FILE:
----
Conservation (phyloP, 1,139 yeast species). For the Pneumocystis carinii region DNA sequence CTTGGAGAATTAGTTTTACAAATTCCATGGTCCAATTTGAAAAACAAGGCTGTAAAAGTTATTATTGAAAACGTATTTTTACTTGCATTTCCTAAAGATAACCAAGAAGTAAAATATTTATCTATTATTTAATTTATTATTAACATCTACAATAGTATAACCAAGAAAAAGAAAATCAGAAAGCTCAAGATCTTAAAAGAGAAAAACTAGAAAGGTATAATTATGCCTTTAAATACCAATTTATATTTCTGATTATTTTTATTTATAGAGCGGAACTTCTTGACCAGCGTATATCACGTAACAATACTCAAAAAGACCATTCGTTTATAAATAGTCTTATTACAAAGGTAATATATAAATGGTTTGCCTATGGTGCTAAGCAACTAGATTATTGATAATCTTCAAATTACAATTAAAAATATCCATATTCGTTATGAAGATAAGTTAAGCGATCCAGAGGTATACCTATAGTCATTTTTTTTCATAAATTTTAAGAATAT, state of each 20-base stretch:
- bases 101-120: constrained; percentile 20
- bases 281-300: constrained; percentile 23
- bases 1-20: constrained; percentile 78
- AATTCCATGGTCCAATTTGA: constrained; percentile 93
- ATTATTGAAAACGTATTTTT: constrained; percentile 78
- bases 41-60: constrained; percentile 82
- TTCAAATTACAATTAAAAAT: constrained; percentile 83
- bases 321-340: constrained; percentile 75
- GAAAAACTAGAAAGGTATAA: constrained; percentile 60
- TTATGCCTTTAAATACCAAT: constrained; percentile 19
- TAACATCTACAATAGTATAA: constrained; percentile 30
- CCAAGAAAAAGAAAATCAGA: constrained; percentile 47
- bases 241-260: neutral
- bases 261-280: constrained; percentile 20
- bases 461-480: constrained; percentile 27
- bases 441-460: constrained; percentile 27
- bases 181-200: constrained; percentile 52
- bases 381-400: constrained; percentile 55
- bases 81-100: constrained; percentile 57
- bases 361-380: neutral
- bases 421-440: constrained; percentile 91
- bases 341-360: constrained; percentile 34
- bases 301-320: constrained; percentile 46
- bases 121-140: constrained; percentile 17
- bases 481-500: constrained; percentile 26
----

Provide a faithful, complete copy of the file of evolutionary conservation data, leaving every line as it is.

Conservation (phyloP, 1,139 yeast species). For the Pneumocystis carinii region DNA sequence CTTGGAGAATTAGTTTTACAAATTCCATGGTCCAATTTGAAAAACAAGGCTGTAAAAGTTATTATTGAAAACGTATTTTTACTTGCATTTCCTAAAGATAACCAAGAAGTAAAATATTTATCTATTATTTAATTTATTATTAACATCTACAATAGTATAACCAAGAAAAAGAAAATCAGAAAGCTCAAGATCTTAAAAGAGAAAAACTAGAAAGGTATAATTATGCCTTTAAATACCAATTTATATTTCTGATTATTTTTATTTATAGAGCGGAACTTCTTGACCAGCGTATATCACGTAACAATACTCAAAAAGACCATTCGTTTATAAATAGTCTTATTACAAAGGTAATATATAAATGGTTTGCCTATGGTGCTAAGCAACTAGATTATTGATAATCTTCAAATTACAATTAAAAATATCCATATTCGTTATGAAGATAAGTTAAGCGATCCAGAGGTATACCTATAGTCATTTTTTTTCATAAATTTTAAGAATAT, state of each 20-base stretch:
- bases 101-120: constrained; percentile 20
- bases 281-300: constrained; percentile 23
- bases 1-20: constrained; percentile 78
- AATTCCATGGTCCAATTTGA: constrained; percentile 93
- ATTATTGAAAACGTATTTTT: constrained; percentile 78
- bases 41-60: constrained; percentile 82
- TTCAAATTACAATTAAAAAT: constrained; percentile 83
- bases 321-340: constrained; percentile 75
- GAAAAACTAGAAAGGTATAA: constrained; percentile 60
- TTATGCCTTTAAATACCAAT: constrained; percentile 19
- TAACATCTACAATAGTATAA: constrained; percentile 30
- CCAAGAAAAAGAAAATCAGA: constrained; percentile 47
- bases 241-260: neutral
- bases 261-280: constrained; percentile 20
- bases 461-480: constrained; percentile 27
- bases 441-460: constrained; percentile 27
- bases 181-200: constrained; percentile 52
- bases 381-400: constrained; percentile 55
- bases 81-100: constrained; percentile 57
- bases 361-380: neutral
- bases 421-440: constrained; percentile 91
- bases 341-360: constrained; percentile 34
- bases 301-320: constrained; percentile 46
- bases 121-140: constrained; percentile 17
- bases 481-500: constrained; percentile 26